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PROMs (Patient Reported Outcome Measures) after surgery for patients with chronic pain

  • Thomas Volk1

1Department of Anaesthesiology, Intensive Care and Pain Therapy Saarland University Medical Center and Saarland University Faculty of Medicine, Saarbrücken, Germany

DOI: 10.22514/sv.2021.202 Vol.17,Issue S1,September 2021 pp.59-59

Submitted: 26 August 2021 Accepted: 06 September 2021

Published: 15 September 2021

*Corresponding Author(s): Thomas Volk E-mail: Thomas.Volk@uks.eu

Abstract

In line with the new definition of chronic pain [1] outcome measures of pain treatment have shifted from unidimensional scales (NRS, VRS) to multidimensional patient reported outcome measures. The Patient Reported Outcome Measurement Information System (PROMIS) rates across seven domains (pain interference, physical functioning, anxiety, depression, fatigue, sleep disturbance, and the ability to participate in social roles and activities) with four questions in each domain. PROMIS have been shown to be adequate and cross-walks may replace disease specific legacy PROMS [2, 3]. In Europe, data for the general population are available online [4].

Opioids are an integral part of many chronic pain patients but are not associated with improvement of PROMIS PI (pain interference) and PF (physical function) scores [5]. A consensus group advocated against Buprenorphin tapering before surgery [6] but opioid weaning improves PROMIS profiles for patients undergoing spine surgery [7] and liver transplants [8]. Methadone may be more effective than conventional perioperative short acting opioids [9, 10] and may also prevent against chronic pain after surgery [11].

Perioperative low dose Ketamine treatment has been advocated for chronic pain patients [12, 13]. A combination of Methadone and Ketamine showed impressive results in spinal surgery patients [14]. Gabapentinoid treatment should be continued but not initiated for surgery [15, 16]. i.v Lidocaine currently has no clear beneficial impact [17]. Regional anesthesia is generally advocated as its opioid sparing effects are well documented. Whether it provides protection against chronic pain after surgery is less clear [18, 19].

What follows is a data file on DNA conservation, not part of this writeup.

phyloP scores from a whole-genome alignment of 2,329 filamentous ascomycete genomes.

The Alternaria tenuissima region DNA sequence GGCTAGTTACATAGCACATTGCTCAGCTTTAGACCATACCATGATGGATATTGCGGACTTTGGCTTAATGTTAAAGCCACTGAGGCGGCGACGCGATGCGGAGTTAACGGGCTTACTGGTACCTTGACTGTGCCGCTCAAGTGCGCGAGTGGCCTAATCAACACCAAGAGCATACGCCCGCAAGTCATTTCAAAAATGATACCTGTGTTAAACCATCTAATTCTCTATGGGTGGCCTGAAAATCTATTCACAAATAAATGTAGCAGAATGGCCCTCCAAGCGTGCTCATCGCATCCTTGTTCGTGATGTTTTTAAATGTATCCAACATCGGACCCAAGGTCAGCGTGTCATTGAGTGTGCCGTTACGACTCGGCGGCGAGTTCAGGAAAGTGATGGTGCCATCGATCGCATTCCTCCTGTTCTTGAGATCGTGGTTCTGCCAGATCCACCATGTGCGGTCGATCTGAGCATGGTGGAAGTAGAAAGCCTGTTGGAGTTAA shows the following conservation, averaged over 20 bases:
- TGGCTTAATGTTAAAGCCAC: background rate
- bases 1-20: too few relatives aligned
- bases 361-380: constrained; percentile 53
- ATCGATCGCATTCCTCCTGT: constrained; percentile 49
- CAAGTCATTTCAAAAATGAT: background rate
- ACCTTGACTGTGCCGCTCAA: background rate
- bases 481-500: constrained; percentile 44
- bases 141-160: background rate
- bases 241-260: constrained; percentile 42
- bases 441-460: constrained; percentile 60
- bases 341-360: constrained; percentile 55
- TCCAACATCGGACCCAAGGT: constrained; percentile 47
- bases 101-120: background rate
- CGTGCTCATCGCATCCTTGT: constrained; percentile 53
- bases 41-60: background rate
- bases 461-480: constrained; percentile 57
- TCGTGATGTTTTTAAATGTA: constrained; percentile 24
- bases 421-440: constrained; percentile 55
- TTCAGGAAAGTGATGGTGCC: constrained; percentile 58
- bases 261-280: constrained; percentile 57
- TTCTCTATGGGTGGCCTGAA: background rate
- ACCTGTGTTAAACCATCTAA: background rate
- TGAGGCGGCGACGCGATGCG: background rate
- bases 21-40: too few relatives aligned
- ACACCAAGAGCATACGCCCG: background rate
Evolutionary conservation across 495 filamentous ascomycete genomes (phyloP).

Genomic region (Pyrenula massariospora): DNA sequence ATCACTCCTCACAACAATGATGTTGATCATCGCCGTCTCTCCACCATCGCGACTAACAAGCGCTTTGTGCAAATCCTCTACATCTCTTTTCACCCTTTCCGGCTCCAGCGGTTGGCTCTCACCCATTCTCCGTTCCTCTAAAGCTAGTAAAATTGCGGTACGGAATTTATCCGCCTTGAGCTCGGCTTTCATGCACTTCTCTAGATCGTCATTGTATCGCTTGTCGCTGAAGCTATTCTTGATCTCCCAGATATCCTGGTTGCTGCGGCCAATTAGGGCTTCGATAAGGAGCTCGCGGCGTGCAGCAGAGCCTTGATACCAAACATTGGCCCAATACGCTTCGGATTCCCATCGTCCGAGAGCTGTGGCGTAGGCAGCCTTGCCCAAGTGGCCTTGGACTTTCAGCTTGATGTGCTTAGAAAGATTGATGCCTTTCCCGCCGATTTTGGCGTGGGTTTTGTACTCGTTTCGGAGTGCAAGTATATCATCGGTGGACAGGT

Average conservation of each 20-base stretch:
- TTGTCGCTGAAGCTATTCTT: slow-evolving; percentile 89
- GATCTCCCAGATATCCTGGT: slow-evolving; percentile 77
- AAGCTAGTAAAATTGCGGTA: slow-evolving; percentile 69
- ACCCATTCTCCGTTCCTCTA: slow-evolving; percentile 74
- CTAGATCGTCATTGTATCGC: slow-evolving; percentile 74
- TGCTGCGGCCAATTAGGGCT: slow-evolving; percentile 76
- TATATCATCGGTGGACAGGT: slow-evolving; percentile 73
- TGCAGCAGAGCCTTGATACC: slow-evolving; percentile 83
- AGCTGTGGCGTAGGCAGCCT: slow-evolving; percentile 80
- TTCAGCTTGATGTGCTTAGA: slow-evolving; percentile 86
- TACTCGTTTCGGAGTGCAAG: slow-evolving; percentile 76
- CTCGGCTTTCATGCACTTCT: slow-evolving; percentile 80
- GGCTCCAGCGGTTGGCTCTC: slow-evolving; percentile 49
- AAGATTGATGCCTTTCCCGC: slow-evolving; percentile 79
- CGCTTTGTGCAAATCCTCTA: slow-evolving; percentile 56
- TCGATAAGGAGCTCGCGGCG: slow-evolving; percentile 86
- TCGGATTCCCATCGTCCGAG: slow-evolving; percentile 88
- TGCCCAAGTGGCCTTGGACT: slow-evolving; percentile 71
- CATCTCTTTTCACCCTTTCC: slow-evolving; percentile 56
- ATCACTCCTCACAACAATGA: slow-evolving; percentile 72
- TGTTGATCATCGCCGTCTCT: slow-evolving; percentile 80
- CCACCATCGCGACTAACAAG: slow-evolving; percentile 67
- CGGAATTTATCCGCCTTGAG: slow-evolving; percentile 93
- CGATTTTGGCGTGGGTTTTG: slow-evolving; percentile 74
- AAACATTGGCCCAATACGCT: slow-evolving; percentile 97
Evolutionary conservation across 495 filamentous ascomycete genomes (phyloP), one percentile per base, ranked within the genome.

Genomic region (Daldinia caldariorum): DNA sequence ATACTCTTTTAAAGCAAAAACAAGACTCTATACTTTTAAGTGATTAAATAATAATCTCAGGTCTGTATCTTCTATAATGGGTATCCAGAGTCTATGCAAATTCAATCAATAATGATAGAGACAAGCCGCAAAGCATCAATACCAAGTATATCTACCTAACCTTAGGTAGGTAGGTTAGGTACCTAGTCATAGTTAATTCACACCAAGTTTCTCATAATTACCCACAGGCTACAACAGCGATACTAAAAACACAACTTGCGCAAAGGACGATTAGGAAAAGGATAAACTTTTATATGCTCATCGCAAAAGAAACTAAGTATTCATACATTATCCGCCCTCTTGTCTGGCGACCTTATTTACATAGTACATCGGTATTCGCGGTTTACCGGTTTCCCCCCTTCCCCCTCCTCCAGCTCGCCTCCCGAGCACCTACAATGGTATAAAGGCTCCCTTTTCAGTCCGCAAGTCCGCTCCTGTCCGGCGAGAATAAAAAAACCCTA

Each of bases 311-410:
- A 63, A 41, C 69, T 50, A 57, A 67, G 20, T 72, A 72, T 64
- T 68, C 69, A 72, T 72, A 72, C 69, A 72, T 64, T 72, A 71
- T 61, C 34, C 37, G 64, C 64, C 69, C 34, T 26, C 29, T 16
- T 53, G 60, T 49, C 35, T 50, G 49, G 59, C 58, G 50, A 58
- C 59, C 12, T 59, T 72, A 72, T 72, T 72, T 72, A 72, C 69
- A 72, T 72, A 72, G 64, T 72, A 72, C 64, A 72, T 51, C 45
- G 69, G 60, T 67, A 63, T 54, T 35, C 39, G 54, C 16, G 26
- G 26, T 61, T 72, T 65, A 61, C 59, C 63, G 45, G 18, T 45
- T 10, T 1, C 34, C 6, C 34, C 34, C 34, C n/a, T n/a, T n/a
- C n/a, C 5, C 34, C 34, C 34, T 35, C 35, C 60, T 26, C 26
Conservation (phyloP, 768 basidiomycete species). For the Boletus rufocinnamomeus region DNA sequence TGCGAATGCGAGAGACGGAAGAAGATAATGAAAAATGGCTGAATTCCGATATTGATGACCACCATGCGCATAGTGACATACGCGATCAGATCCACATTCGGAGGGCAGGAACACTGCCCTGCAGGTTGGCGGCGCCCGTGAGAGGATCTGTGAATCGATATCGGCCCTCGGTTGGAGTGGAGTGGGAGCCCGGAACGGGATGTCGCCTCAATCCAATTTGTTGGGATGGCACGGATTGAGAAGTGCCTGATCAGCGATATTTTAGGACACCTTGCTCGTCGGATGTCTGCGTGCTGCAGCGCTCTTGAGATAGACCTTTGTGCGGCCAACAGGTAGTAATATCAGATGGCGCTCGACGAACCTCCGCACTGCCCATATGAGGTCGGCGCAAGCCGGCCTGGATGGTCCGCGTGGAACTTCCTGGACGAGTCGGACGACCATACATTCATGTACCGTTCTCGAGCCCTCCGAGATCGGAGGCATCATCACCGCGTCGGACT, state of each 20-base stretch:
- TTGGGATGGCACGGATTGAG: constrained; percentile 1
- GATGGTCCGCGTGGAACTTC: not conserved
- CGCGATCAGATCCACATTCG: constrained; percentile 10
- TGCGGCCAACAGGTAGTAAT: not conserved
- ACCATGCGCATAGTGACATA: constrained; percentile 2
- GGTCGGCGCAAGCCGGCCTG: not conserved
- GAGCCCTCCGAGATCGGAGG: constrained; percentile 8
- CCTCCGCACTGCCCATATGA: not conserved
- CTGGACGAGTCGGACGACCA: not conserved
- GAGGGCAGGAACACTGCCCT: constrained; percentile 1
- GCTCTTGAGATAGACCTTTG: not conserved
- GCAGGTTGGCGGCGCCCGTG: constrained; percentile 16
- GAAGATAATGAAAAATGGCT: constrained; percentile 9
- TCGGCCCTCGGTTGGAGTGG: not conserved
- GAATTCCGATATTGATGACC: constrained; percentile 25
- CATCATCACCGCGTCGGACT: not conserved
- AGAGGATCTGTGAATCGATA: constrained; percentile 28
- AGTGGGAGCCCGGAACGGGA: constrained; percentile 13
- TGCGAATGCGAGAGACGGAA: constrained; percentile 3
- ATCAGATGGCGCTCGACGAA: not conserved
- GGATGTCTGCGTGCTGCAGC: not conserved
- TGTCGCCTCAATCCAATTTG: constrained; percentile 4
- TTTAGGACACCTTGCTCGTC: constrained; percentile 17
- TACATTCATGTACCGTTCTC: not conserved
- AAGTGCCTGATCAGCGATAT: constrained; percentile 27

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Thomas Volk. PROMs (Patient Reported Outcome Measures) after surgery for patients with chronic pain. Signa Vitae. 2021. 17(S1);59-59.

References

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[3] Fidai MS, Saltzman BM, Meta F, et al. Patient-Reported Outcomes Measurement Information System and Legacy Patient-Reported Outcome Measures in the Field of Orthopaedics: A Systematic Review. Arthroscopy. 2018; 34: 605–614.

[4] http://www.common-metrics.org /PROMIS_Profile_29_General_ Population.php (Accessed: 10 July 2021).

[5] Sawires AN, Divi SN, Schroeder GD, et al. Clin Spine Surg, 2021; 34: E154–E159.

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[9] Kendall MC, Alves LJ, Pence K, et al. The Effect of Intraoperative Methadone Compared to Morphine on Postsurgical Pain: A Meta-Analysis of Randomized Controlled Trials. Anesth Res Pract, 2020, Article ID 6974321.

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[11] Postoperative Pain and Analgesic Requirements in the First Year after Intraoperative Methadone for Complex Spine and Cardiac Surgery. Anesthesiology, 2020; 132: 330–342.

[12] Boenigk K, Echevarria GC, Nisimov E, et al. Low-dose ketamine infusion reduces postoperative hydromorphone requirements in opioid-tolerant patients following spinal fusion: A randomised controlled trial. Eur J Anaesthesiol, 2019; 36: 8–15.

[13] Riddell JM, Trummel JM, Onakpoy IJ. Low-dose ketamine in painful orthopaedic surgery: a systematic review and meta-analysis. Br J Anaesth, 2019; 123: 325–334.

[14] Murphy GS, Avram MJ, Greenberg SB, et al. Perioperative Methadone and Ketamine for Postoperative Pain Control in Spinal Surgical Patients: A Randomized, Double-blind, Placebo-controlled Trial. Anesthesiology, 2021; 134: 697–708.

[15] Verret M, Lauzier F, Zarychanski R, et al. Perioperative Use of Gabapentinoids for the Management of Postoperative Acute Pain: A Systematic Review and Meta-analysis. Anesthesiology, 2020; 133: 265–279.

[16] Carley ME, Chaparro LE, Choinière M, et al. Pharmacotherapy for the Prevention of Chronic Pain after Surgery in Adults: An Updated Systematic Review and Meta-analysis. Anesthesiology 2021; doi:10.1097/ALN.0000000000003837 online

[17] Weibel S, Jelting Y, Pace NL, et al. Continuous intravenous perioperative lidocaine infusion for postoperative pain and recovery in adults. Cochrane Database Syst Rev, 2018; 6(6): CD009642.

[18] Weinstein EJ, Levene JL, Cohen MS, et al. Local anaesthetics and regional anaesthesia versus conventional analgesia for preventing persistent postoperative pain in adults and children. Cochrane Database Syst Rev, 2018; 4(4): CD7105D.

[19] Harkouk H, Fletcher D, Martinez V. Paravertebral block for the prevention of chronic postsurgical pain after breast cancer surgery. Reg Anesth Pain Med, 2021; 46: 251–257.


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